Can Scottish Super Bowl winner make it back to NFL?

lawrence-tynes-2012-2-5-23-1-47

Scotland hasn’t produced any football or rugby World Cup winners despite the two being the most popular sports in the country.

 

It has however produced a Super Bowl winner (a two-time winner at that) – the greatest prize in all of America and one of the sporting world’s truly great showcases.

 

Only three years after his latest success however, Lawrence Tynes from Greenock is without a team.

 

Tynes was released by the Tampa Bay Buccaneers exactly one month ago on March 11th. It’s now exactly a day less than a month (May 10th) until this year’s NFL Draft is over, where teams can select young and promising players.

 

After winning two Super Bowls with the New York Giants (in 2007 and 2011), Tynes left the Giants in 2012. Despite making a career high 33 from 39 field goals – and making the ‘alternate’ Pro Bowl roster for his performances – the kicker was replaced by younger player Josh Brown so the Giants could free up some roster space and money in the cap room.

 

Tynes then joined the Tampa Bay Buccaneers in the summer with two months until the season started. Tampa’s star kicker Connor Barth was struck down by injury and Tynes was seen as an experienced player with proven ability.

 

Tynes’ time in Tampa turned sour quickly though. Within those two months, Tynes has contracted MRSA in his foot and claimed it was down to the state of the facility (showers, tubs, turf) much to the disdain of the Bucs’ regime.

 

After placing Tynes on the non-football injury list for the year, tensions only increased. This was Tampa’s way of denying Tynes certain contractual rights and benefits, in addition to suggesting his injury was not their fault.

 

Tynes faught back: “If I drop a 45-pound plate on my foot while lifting weights in the weight room at the facility, it’s IR. So I just don’t understand how my situation is any different. I went to work, I kicked, I practiced, I cold-tubbed, I hot-tubbed, I showered for all those days there. I come up with MRSA and it’s a non-football injury? They’re basically trying to exonerate themselves of this, and I’m not going to allow it to happen.”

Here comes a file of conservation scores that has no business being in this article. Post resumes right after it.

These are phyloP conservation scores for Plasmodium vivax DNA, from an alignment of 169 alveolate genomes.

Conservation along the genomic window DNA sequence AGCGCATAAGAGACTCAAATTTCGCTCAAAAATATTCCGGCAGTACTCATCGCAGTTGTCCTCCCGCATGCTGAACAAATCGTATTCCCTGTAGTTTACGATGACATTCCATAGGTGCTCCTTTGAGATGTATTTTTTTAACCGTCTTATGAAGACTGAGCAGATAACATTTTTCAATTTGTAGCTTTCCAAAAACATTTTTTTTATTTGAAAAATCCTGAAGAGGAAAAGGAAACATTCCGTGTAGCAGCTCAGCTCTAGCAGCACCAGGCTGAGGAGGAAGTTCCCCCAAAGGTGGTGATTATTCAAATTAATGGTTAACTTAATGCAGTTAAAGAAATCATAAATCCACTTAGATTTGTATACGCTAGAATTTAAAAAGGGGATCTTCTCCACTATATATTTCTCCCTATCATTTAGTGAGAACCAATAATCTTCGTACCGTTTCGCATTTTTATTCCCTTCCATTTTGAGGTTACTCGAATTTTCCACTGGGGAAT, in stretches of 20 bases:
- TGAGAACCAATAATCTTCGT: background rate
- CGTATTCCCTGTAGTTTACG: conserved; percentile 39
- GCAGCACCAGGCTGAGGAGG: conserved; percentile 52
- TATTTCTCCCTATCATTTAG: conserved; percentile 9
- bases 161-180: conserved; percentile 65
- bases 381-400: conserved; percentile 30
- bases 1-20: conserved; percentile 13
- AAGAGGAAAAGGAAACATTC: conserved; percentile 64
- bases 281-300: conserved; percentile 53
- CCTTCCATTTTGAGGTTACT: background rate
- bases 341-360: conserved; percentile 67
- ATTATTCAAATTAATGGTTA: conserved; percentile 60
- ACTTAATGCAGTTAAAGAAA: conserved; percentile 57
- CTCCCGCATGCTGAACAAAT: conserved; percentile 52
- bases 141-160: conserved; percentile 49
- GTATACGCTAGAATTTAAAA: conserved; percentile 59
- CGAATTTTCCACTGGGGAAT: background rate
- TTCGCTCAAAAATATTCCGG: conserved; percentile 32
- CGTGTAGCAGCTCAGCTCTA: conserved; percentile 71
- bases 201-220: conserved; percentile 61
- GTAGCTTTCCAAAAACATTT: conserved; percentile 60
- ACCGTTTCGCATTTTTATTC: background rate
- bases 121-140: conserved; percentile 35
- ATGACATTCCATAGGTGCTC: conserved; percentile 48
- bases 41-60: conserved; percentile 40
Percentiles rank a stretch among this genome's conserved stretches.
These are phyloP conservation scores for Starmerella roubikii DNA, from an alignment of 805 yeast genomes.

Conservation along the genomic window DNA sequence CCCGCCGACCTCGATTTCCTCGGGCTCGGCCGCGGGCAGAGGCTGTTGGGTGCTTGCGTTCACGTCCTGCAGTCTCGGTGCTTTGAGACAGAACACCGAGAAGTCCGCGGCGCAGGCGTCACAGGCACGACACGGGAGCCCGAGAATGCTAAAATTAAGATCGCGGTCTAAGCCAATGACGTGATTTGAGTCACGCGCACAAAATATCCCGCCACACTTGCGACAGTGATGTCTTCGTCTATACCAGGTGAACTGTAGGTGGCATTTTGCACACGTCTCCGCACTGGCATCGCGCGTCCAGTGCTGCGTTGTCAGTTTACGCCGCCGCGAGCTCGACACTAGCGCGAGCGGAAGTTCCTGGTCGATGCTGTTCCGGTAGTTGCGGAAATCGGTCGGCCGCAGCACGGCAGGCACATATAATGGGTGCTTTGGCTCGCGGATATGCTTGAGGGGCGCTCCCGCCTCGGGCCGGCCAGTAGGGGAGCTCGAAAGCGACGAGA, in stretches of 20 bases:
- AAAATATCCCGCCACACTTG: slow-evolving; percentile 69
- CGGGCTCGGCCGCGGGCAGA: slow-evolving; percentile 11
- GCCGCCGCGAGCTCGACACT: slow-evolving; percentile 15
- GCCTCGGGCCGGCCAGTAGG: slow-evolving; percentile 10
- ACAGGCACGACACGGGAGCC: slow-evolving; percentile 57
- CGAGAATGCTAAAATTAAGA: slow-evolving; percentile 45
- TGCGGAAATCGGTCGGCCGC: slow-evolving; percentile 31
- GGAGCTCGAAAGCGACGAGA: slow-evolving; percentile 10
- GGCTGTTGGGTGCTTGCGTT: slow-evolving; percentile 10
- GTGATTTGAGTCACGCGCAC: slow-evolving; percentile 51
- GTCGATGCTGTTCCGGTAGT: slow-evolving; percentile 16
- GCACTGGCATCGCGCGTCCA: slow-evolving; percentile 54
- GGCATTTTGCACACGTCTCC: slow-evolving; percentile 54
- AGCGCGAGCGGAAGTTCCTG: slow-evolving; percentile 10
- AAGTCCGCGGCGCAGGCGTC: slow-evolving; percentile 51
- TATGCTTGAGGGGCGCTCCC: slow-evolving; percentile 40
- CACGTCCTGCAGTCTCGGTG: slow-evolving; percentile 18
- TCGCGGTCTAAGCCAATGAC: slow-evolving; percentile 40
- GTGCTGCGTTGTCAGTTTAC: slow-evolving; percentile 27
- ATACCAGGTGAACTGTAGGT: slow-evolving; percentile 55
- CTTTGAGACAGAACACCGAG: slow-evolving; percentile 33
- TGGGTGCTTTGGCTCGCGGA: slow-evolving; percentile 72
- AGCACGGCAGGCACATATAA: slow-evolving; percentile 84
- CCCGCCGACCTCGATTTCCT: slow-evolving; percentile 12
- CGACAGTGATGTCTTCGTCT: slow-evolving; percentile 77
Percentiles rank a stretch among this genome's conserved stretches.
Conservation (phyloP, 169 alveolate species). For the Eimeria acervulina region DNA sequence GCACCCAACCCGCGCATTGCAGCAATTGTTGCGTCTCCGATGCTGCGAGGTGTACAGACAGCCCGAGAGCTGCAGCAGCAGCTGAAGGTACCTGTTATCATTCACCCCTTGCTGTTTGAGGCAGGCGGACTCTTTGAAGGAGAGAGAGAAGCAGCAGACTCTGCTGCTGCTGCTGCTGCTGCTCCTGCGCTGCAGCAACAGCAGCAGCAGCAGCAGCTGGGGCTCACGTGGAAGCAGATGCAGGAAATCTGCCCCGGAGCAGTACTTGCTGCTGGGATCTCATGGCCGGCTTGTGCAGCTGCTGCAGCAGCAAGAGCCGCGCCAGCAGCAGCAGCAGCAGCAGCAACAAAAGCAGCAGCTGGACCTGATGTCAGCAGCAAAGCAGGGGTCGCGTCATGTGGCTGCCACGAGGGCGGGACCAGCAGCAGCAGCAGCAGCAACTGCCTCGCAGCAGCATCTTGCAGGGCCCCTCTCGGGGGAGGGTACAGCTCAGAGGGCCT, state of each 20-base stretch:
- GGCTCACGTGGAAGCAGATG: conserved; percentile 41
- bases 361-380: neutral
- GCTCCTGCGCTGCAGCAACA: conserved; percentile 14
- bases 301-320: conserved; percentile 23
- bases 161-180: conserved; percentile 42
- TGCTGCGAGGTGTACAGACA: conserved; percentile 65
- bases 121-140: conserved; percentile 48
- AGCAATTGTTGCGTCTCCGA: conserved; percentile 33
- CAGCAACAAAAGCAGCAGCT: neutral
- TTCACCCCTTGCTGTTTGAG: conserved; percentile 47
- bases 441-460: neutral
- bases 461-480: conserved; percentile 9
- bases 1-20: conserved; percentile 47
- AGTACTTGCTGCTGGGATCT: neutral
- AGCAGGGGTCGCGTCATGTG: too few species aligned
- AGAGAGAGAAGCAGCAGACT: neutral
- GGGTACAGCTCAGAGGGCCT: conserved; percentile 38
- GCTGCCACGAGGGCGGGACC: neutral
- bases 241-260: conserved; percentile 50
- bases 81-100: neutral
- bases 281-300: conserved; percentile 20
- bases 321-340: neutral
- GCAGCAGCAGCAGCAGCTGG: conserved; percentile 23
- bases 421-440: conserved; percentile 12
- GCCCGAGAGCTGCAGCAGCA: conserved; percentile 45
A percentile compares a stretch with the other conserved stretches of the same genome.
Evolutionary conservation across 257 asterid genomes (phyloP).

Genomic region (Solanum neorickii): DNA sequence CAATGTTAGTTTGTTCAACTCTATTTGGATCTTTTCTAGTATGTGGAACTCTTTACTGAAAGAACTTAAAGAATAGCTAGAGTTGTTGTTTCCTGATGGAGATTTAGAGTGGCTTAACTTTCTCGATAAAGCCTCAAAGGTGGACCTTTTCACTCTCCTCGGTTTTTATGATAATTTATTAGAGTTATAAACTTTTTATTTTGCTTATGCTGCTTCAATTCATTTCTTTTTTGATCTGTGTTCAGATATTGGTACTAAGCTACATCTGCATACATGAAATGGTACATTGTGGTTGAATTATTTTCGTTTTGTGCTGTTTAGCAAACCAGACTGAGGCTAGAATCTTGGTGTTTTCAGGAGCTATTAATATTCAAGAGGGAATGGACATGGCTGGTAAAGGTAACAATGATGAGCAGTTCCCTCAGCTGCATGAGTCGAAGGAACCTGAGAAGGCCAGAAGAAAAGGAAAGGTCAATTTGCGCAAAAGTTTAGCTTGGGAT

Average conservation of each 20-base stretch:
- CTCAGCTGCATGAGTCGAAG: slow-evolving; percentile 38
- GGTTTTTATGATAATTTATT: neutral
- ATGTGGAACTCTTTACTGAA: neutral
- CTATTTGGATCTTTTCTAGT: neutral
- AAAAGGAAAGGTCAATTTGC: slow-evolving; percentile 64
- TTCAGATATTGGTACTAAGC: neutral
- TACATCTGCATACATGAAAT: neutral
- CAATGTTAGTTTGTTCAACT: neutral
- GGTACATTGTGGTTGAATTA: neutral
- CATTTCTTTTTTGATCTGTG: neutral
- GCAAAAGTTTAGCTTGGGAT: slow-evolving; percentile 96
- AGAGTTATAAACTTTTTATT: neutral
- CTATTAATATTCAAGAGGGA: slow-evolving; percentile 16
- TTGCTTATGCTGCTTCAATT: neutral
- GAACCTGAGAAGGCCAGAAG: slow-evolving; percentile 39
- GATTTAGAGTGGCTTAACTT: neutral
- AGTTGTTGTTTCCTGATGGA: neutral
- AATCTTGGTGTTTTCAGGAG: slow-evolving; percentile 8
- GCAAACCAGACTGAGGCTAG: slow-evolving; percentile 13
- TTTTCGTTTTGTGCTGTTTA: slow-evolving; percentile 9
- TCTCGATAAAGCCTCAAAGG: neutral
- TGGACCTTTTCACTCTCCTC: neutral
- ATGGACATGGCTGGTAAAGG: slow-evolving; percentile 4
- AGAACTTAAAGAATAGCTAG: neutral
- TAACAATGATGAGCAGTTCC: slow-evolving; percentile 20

This escalated to a dispute between league authorities and the NFL Player’s Association as well as an ongoing feud with Tampa and Tynes. As Tynes saw limited playing time and saw out his tenure slumped on a couch on an IV.

 

That’s quite a harrowing journey for a guy who kicked two NFC Championship Game-winning field goals in the dying seconds (in terrible conditions too) in the two times his team went to the Super Bowl and won it all.

 

 

 

With the NFL Draft approaching, it’s likely a few teams will be o the lookout for a kicker. Some have released last season’s kickers for various reasons: lack of accuracy, lack of leg strength/kick power, and a lack of ‘clutch’ ability. Tynes still has enough in the tank for adequate measurements in the first two categories – but it is the third where he excels, as evidenced by his kicks above.

 

The annual Draft gives teams the chance to pick players out of college and sign them to the roster or to compete for a spot. They are generally much cheaper than signing veterans in free agency but Tynes’ value will not be as high as some others given his injury-ravaged 2013 season.

 

Someone like Tynes can also teach and mentor a young player should a team that picks him up decide to draft  a kicker anyway. Tynes is 35 and while kickers can last a bit longer than most, I suspect he doesn’t have more than a couple of years left.

 

A couple of years learning is invaluable for a young player though, especially considering  Tynes’ trials and tribulations; growing up in Greenock and moving to America when he was 10, having a brother in the army and another in jail, and having to kick two of the most important goals in Giants’ history.

 

Tynes still has a lot to offer and I certainly hope he makes a roster this year so he can end his career on much brighter terms.

 

That’s what a champion deserves.

Advertisements

Leave a Reply!

Fill in your details below or click an icon to log in:

WordPress.com Logo

You are commenting using your WordPress.com account. Log Out / Change )

Twitter picture

You are commenting using your Twitter account. Log Out / Change )

Facebook photo

You are commenting using your Facebook account. Log Out / Change )

Google+ photo

You are commenting using your Google+ account. Log Out / Change )

Connecting to %s